YMCA Camps

YMCA camps run the gamut from all-day child care, to cooking classes and community service. Zoofari Camp is chock-full of fun activities for preschoolers. Little campers remain on site at the Fry YMCA on 95th Street. Kindergarten Camp is offered for a short or longer week. These five and six-year-old children go on one field trip, such as the Morton Arboretum, every week. Safe and Sound is open to students in School District 203 and 204. It is described as a class to learn “about all the responsibilities of being a good babysitter and what to expect from the family who hires you.” Instruction is given in safety, safe play, first aid, leadership and basic care. Camp Edge is designed for middle school students. They learn about social responsibility by helping out at nonprofit organizations three days a week. Judy Ellertson, director at Fry YMCA, says the YMCA counselors are college graduates who have completed skill and safety training. Information about YMCA camps can be found by calling 630.904.9595, or visiting www.ymcachicago.org.

Special Needs Camps

Many campers and counselors return to the same camp every year. That’s exactly what Katie Selander, a 26-year-old Naperville resident has done at Camp One Step at a Time in Williams Bay, Wisconsin. This summer will be the child life specialist’s seventh year as a counselor there. “There are a lot of things I love about it. When a kid comes up to you and says ‘thanks for doing this for me’. They are so appreciative. They are so excited for the little things,” said Selander. Campers are treated to swimming in Lake Geneva, fishing, hiking, field trips, arts and crafts, and a designated boat day. On that day, boat owners volunteer to take campers out on the lake for the day. “Sometimes we have kids who have prosthetic legs or diminished eyesight. We make sure all the kids, even the ones with disabilities, can do everything that’s offered.” What separates this camp from the others is that Camp One Step is a camp for children and teens that have cancer. The time they spend at Camp One Step allows them to blend in with their peers, rather than stand out. “They don’t let cancer define them in any way,” said Selander. For more information, or to volunteer at Camp One Step, visit www.onestepcamp.org, or call 312.924.4220.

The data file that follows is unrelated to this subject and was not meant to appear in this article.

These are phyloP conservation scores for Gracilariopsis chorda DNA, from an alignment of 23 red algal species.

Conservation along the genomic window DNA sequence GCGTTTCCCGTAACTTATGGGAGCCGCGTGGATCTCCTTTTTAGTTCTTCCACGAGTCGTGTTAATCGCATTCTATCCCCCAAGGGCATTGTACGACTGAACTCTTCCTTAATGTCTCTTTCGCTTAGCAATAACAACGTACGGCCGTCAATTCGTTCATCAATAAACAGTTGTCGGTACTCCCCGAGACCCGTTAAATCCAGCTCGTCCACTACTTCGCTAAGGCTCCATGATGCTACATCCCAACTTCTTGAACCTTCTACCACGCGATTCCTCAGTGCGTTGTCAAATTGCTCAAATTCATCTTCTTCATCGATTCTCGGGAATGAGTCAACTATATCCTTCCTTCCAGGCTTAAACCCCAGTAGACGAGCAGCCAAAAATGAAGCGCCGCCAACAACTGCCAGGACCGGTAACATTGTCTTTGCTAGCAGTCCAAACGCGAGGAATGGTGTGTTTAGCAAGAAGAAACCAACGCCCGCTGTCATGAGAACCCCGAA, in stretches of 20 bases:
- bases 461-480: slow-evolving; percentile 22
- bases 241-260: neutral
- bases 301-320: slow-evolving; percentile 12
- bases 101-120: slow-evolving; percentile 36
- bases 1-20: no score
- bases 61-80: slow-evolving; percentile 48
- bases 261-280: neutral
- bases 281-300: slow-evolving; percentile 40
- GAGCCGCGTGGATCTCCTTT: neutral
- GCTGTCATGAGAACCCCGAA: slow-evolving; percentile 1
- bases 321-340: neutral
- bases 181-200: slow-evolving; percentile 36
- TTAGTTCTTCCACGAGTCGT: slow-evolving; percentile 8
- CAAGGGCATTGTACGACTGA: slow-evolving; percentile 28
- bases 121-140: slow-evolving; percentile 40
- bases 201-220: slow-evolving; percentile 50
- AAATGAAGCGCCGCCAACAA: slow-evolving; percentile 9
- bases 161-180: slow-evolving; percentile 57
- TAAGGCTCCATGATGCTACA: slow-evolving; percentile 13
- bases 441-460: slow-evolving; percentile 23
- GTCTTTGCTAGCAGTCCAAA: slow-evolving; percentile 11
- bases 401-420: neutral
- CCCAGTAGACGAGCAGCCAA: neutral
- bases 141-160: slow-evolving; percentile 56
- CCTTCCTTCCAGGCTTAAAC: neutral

Living History Camps

Naper Settlement offers an extreme camp experience that fits its surroundings. Civil War Encampment is aimed at students who want to learn more about what it was like to be a soldier in the Civil War. It’s a mixture of education and fun, and includes one overnight stay. Parents have the option of joining their children for the sleep over. Details and registration are available at www.napersettlement.org. or by calling 630.420.6010.

Since camps fill up quickly, you’re advised to register early to reserve your spot to your favorite camp. If your memories of camp are more in tune with the fictitious Camp Grenada, give these camps and others a closer look.